Topic summary: CD103 is a heterodimeric transmembrane surface receptor that is expressed by several cell types of the immune system and is involved in cell to cell or cell to matrix interactions; mediates cell adhesion, migration and lymphocyte homing through interaction with E-cadherin, which is expressed in epithelial cells. Diagnostic tool in the detection of hairy cell leukemia (HCL) and hairy cell variant (HCL-v); aids in distinguishing hairy cell leukemia from other types of B cell lymphoproliferative disorders (in conjunction with additional markers). Membranous (primarily) and cytoplasmic (variable intensity) with overlay of irregular cytoplasmic borders (consistent with projections). High CD103+ tumor infiltrating lymphocyte cell count is reported to be a favorable prognostic marker in a multitude of solid tumors.

Thyroid & parathyroid > Other uncommon lesions / neoplasms > Solitary fibrous tumor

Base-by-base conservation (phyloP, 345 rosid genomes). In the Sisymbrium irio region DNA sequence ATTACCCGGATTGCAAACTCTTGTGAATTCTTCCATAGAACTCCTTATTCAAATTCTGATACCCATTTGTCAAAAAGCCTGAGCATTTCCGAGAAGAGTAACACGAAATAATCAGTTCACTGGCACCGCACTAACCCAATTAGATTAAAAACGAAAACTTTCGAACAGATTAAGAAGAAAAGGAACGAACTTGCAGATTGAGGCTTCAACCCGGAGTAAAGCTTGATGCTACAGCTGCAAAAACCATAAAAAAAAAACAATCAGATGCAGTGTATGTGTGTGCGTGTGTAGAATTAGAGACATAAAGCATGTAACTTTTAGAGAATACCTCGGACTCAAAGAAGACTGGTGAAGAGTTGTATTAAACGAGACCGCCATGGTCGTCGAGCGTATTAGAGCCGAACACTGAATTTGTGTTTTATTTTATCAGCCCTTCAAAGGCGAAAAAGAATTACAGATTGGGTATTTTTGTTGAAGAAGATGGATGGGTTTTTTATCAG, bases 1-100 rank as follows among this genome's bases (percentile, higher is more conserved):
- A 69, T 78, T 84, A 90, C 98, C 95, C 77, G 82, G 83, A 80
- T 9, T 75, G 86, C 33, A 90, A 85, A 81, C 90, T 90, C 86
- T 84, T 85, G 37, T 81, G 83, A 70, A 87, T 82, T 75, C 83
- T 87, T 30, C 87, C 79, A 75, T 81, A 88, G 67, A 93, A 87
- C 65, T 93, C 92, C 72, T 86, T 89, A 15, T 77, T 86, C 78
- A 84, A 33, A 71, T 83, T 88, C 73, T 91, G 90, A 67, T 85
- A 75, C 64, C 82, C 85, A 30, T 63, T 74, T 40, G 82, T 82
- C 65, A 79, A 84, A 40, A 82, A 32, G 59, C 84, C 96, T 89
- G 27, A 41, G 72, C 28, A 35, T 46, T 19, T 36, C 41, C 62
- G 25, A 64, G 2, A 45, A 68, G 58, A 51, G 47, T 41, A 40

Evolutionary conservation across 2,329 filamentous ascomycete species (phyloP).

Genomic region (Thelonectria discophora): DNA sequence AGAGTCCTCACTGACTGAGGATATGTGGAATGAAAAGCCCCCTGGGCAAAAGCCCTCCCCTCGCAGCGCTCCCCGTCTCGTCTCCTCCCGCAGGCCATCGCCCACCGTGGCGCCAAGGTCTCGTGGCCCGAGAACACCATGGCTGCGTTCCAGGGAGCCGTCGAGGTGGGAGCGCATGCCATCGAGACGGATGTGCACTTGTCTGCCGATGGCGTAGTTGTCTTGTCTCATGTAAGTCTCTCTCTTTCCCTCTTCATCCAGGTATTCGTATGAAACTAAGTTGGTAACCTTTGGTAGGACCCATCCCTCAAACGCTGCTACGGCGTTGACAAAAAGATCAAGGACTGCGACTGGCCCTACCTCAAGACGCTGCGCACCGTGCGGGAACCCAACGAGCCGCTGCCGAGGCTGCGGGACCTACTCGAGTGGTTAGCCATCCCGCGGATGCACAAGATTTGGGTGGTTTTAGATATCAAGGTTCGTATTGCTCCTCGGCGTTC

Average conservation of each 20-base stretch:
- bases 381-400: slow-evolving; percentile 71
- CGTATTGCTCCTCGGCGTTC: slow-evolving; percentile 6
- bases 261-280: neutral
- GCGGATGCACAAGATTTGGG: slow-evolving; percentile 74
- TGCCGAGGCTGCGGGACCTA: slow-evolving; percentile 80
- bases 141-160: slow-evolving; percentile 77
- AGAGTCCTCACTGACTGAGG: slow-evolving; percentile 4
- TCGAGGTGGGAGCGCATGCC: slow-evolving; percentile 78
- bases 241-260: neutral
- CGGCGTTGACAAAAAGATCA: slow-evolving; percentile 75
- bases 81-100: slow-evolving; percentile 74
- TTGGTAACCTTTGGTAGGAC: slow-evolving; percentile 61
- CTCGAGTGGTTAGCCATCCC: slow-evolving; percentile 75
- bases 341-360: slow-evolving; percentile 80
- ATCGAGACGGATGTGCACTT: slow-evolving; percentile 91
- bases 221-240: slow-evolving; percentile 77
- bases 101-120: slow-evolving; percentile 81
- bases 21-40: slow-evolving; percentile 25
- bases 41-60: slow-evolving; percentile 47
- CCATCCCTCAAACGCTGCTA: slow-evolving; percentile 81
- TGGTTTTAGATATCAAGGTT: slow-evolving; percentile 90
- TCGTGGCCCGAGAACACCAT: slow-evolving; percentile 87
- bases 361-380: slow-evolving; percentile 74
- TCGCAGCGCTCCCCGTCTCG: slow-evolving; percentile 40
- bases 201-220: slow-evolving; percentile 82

by Truong Phan Xuan Nguyen, M.D., Huy Gia Vuong, M.D., Ph.D.
Topic summary: Solitary fibrous tumor (SFT) of the thyroid is a fibroblastic mesenchymal neoplasm characterized by NAB2::STAT6 gene fusion; indistinguishable from pleural or other extrapleural solitary fibrous tumors. Fibroblastic tumor composed of collagen producing spindle cells arranged in a characteristic vascular pattern. Rare tumor in thyroid; < 0.1% of SFTs arise in the head and neck area. Age ≥ 55, tumor size ≥ 10 cm, mitotic count ≥ 4/10 high power fields, tumor necrosis ≥ 10% are unfavorable prognostic factors in SFTs of all anatomic sites. Treatment: total thyroidectomy or lobectomy. Roles of chemotherapy or radiation therapy are controversial; close follow up after surgery seems to be the most commonly used approach.

Transfusion medicine > Blood bank testing > Automation
by Raisa Balbuena-Merle, M.D., M.H.S.